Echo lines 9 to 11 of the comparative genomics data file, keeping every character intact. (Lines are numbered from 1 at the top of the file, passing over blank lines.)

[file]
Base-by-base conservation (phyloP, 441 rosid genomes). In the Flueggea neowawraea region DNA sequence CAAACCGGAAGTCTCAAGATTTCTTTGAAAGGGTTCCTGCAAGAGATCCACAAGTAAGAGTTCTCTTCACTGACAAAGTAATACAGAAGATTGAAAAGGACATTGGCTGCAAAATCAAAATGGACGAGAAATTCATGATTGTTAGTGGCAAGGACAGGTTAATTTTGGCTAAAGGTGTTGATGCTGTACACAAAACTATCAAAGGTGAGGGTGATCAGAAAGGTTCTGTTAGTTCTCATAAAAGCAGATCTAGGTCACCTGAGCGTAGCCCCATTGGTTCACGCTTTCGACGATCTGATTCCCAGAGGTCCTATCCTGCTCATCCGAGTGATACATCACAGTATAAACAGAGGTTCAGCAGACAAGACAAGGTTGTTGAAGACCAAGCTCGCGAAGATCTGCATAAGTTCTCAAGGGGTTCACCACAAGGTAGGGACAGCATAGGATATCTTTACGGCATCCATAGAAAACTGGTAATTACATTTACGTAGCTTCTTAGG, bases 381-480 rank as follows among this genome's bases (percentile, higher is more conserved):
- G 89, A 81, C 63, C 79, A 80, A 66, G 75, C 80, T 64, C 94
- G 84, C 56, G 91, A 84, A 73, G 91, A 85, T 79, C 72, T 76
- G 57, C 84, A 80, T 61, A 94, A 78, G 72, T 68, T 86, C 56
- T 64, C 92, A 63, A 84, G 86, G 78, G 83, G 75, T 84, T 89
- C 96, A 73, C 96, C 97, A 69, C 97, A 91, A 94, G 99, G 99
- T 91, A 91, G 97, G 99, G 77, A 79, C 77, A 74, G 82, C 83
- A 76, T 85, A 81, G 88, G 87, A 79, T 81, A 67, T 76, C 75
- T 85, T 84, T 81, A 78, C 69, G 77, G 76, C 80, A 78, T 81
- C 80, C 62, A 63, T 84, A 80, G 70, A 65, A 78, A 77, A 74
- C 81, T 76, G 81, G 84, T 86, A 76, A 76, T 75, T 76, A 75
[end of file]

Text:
- T 85, T 84, T 81, A 78, C 69, G 77, G 76, C 80, A 78, T 81
- C 80, C 62, A 63, T 84, A 80, G 70, A 65, A 78, A 77, A 74
- C 81, T 76, G 81, G 84, T 86, A 76, A 76, T 75, T 76, A 75